Tennessee sophomore power forward Ryan Childress was born and raised in Cincinnati, Ohio, a little more than an hour away from the campus of Ohio State University. This weekend, Childress will return to his home state looking to capture some of his boyhood dreams.
Childress said he is looking forward to this homecoming of sorts when the Tennessee men’s basketball team travels to Columbus to take on the Buckeyes Saturday at 1 p.m. in front of a nationally televised audience.
Ohio State means a lot to the 6-9 Volunteer. His grandfather won a national title playing football for Ohio State under legendary coach Woody Hayes, and he has been a lifelong fan of Ohio State and Cincinnati sports. However, Childress will be wearing orange this weekend and said he has a good idea of what it will take to come out of Columbus with an upset victory over the fifth- ranked Buckeyes.
“We have to limit Greg Oden’s touches and stop their skilled guards,” Childress said. “I do not plan on doing anything differently just because this game is in my home state. (I will) just bring a lot of energy and try not to get out of character.”
Making this game more memorable to Childress will be all his friends and family coming to watch. He estimates more than 30 people will be there to root him on. While that could make some people nervous, Childress thrives in such situations.
Earlier this season, Childress recorded 13 points and a career high 11 rebounds in a win over East Tennessee State — a game at which many of his relatives were in attendance.
“The fact that I had family there was in the back of my mind,” Childress said. “You do not let it affect your game, but at the same time, you know they came a long way to see you, and you want to play well for them — just like you want to play well every game.”
Childress said he loved growing up in Ohio. He enjoyed all the sports, the Skyline Chili and winning a state title at Moeller High School. However, staying in Ohio to play college basketball was not for him. The main reason was coach Bruce Pearl.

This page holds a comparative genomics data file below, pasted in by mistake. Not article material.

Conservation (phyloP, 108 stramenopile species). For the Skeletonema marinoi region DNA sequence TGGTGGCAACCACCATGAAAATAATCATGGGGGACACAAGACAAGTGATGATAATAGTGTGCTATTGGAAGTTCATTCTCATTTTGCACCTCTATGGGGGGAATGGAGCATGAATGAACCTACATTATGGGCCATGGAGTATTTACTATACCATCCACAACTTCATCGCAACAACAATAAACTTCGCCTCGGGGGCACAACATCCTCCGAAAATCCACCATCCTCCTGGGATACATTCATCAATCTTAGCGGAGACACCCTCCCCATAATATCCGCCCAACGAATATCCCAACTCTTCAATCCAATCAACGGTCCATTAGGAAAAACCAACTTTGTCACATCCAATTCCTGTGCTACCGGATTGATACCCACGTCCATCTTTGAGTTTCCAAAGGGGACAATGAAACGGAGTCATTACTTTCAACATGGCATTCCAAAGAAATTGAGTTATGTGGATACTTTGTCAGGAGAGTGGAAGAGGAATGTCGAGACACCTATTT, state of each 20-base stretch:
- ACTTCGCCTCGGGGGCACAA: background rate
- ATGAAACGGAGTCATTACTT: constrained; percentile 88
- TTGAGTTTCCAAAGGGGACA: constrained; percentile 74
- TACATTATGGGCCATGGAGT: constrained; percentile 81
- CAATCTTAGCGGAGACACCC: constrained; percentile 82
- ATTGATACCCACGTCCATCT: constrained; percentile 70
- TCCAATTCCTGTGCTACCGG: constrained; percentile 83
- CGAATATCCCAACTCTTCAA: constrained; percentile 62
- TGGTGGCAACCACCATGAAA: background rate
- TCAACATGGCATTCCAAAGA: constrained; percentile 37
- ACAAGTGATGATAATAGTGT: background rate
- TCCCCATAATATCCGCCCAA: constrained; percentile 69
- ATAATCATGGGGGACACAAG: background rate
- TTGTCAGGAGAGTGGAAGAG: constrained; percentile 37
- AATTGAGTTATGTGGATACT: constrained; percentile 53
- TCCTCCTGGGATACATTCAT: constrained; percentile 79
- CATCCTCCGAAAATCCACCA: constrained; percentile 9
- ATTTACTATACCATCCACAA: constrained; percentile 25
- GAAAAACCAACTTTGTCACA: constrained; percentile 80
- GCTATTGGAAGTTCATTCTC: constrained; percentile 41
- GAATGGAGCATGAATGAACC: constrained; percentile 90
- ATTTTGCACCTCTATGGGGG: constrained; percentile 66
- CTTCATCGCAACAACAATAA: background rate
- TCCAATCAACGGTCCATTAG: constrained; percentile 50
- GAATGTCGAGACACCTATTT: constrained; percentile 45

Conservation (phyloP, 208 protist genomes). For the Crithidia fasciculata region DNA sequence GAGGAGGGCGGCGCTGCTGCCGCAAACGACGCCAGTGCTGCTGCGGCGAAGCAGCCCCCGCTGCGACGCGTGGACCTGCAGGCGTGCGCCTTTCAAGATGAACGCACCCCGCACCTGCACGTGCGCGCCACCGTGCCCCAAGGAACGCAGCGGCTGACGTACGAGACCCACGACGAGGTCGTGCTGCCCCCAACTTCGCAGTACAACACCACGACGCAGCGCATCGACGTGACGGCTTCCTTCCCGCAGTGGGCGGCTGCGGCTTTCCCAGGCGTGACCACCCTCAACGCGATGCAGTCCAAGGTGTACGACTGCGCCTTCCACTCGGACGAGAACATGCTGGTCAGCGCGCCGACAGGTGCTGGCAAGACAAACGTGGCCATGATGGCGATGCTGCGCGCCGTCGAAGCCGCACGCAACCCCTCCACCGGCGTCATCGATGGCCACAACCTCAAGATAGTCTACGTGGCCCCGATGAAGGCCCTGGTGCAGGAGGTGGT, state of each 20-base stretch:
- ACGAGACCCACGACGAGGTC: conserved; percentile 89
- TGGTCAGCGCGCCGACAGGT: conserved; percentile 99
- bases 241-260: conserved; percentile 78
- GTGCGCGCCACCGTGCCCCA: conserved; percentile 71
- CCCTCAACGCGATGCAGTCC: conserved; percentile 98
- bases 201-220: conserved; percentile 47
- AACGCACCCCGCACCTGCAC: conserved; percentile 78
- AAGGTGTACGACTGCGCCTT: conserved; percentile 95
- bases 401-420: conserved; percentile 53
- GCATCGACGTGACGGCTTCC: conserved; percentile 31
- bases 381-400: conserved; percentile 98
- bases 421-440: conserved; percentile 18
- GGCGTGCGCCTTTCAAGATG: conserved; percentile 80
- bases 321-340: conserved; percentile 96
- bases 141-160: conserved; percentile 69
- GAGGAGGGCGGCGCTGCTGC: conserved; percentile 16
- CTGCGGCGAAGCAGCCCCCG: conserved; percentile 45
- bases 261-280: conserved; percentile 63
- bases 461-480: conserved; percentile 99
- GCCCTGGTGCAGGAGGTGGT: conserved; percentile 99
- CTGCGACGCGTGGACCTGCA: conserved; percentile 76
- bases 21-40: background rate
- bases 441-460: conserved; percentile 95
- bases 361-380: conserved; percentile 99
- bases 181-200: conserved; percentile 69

Originally, the Ohio-native committed to the University of Wisconsin at Milwaukee, for which Pearl had recruited him. When Pearl was hired by Tennessee that same year, it was a no-brainer for Childress to alter his college path and come south.
Childress said he was not worried about the jump. He liked the up-tempo coaching style Pearl executed and the way he used his big men in offensive schemes. The fact that Knoxville was much closer to home than Milwaukee helped solidify the decision, as well.
In only his second year, Childress has earned regular minutes off coach Pearl’s limited bench. The main reason for his success, according to his teammates, is energy.
“I think he brings a lot of energy off the bench,” freshman guard Josh Tabb said. “He rebounded the ball well in the last couple of games and is doing the small things to help us win.”
Childress will have to continue to do the small things if the Volunteers expect to win Saturday. Tennessee has played top-notch teams at neutral sites, but this will be their first true road test of the season.
While most of the crowd will be screaming against Tennessee, more than 30 fans will help Ryan Childress feel right at home.